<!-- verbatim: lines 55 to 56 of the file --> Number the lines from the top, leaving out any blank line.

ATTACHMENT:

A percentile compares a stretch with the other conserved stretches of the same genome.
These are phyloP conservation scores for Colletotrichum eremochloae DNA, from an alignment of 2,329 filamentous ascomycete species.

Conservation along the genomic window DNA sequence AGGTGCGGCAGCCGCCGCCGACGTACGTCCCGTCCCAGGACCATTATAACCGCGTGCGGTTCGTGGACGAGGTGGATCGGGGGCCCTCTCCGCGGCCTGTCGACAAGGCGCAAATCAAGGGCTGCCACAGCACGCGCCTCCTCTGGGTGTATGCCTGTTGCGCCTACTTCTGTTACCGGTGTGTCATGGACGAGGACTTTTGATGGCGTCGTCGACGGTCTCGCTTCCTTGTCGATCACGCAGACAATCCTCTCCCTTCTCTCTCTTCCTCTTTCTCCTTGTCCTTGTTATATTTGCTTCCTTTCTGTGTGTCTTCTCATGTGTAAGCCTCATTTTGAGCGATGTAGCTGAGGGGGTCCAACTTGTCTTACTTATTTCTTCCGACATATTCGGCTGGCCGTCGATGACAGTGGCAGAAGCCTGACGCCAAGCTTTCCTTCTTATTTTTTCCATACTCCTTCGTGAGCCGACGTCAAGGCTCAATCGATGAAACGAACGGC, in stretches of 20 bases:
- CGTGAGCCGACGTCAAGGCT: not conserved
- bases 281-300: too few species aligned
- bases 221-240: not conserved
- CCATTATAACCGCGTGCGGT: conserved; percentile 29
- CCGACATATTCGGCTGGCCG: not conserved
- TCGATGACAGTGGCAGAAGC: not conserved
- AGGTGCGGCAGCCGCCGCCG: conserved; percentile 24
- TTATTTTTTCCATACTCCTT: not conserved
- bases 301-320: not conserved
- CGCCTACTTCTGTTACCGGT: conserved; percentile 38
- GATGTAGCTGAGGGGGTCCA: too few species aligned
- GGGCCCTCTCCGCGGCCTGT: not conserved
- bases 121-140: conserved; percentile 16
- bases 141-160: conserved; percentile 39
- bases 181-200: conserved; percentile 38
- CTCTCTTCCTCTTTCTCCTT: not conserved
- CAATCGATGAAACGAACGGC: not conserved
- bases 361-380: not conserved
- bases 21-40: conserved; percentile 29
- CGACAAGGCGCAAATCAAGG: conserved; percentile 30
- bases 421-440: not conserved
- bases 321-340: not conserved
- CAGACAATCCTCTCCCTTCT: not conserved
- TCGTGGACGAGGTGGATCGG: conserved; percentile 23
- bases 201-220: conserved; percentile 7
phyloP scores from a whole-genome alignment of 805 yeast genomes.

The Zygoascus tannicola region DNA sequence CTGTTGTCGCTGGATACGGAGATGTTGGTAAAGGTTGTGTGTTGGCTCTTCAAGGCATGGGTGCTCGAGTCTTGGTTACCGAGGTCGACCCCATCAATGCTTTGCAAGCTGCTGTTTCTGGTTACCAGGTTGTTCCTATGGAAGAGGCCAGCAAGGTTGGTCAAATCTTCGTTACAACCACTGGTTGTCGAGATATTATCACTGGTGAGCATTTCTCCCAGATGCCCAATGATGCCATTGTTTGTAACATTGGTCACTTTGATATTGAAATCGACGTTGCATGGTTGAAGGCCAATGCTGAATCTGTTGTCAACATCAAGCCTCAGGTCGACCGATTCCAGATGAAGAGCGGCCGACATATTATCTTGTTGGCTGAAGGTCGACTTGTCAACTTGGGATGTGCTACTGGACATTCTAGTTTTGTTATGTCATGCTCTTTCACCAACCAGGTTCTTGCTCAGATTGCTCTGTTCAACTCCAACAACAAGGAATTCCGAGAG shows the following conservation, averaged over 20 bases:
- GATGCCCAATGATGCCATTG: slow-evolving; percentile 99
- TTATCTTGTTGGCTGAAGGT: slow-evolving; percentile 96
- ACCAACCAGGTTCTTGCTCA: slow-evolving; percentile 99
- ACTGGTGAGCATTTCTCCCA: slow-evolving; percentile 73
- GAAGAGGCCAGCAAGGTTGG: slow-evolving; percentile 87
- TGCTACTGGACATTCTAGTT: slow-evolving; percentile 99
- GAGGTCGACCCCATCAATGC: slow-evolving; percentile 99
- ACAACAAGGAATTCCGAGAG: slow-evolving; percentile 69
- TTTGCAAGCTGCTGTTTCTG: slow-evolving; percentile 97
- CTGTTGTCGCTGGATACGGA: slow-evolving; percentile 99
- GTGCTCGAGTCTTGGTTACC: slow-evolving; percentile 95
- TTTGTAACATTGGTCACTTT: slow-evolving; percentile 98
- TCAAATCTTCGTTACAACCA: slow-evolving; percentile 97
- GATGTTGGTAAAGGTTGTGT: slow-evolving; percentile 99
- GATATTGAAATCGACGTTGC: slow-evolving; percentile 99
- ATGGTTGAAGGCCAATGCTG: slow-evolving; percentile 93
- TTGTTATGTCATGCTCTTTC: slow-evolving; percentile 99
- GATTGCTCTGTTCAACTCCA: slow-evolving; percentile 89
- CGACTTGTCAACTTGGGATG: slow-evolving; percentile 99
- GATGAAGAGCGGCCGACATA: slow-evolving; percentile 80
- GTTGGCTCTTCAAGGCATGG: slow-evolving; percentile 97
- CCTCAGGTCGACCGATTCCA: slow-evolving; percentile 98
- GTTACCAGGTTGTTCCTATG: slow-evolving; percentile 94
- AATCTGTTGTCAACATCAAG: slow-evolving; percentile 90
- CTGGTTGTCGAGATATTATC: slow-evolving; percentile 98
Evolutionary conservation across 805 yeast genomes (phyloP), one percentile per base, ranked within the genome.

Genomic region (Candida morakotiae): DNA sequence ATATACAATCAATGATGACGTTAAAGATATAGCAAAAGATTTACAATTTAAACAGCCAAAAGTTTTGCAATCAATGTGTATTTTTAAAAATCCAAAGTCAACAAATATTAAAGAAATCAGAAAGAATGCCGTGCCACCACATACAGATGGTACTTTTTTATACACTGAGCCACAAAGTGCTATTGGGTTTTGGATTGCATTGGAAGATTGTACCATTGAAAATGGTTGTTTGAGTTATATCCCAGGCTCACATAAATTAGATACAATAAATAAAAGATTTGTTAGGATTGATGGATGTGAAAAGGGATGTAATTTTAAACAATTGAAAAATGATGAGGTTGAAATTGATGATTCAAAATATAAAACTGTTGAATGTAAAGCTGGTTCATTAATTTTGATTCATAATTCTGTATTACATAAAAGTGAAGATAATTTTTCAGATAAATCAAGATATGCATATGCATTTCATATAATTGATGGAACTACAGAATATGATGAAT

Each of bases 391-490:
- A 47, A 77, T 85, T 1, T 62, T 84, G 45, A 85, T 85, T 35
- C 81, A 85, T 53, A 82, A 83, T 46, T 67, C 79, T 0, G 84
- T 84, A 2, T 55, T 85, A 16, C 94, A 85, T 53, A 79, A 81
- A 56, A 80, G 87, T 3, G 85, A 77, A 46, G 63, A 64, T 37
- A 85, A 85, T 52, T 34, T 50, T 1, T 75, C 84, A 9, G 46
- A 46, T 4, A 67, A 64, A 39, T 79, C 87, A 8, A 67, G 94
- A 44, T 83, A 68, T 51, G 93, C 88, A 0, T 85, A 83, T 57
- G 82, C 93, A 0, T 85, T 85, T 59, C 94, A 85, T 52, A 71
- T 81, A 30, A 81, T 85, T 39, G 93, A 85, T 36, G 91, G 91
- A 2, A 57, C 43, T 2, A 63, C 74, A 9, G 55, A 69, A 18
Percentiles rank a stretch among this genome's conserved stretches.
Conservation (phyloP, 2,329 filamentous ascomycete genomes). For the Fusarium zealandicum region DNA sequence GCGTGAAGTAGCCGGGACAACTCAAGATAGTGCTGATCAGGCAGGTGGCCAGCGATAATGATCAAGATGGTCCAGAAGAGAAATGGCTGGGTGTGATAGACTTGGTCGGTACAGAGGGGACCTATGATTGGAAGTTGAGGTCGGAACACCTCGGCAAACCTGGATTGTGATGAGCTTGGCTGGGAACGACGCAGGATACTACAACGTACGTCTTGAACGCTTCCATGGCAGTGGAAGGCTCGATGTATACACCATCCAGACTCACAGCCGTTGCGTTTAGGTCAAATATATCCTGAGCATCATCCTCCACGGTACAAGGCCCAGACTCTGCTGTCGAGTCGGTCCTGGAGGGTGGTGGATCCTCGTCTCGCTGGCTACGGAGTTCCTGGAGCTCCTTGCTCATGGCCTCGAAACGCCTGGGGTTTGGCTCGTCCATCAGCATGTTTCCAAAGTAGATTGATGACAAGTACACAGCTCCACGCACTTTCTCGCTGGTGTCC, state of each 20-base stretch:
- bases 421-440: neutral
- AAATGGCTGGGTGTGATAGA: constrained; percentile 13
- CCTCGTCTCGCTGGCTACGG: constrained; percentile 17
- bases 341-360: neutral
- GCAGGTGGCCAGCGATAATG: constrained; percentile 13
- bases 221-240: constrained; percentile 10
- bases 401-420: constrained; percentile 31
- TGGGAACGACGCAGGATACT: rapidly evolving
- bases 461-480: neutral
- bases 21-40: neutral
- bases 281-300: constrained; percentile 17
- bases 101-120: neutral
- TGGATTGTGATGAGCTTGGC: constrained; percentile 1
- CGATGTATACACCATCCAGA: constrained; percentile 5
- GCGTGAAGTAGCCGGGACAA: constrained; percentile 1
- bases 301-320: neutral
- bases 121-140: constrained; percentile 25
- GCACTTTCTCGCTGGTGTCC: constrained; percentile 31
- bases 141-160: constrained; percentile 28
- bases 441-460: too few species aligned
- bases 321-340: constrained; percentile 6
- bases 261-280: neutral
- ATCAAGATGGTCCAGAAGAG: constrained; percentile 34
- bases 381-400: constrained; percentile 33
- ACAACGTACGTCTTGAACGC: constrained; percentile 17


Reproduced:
- CTGGTTGTCGAGATATTATC: slow-evolving; percentile 98
Evolutionary conservation across 805 yeast genomes (phyloP), one percentile per base, ranked within the genome.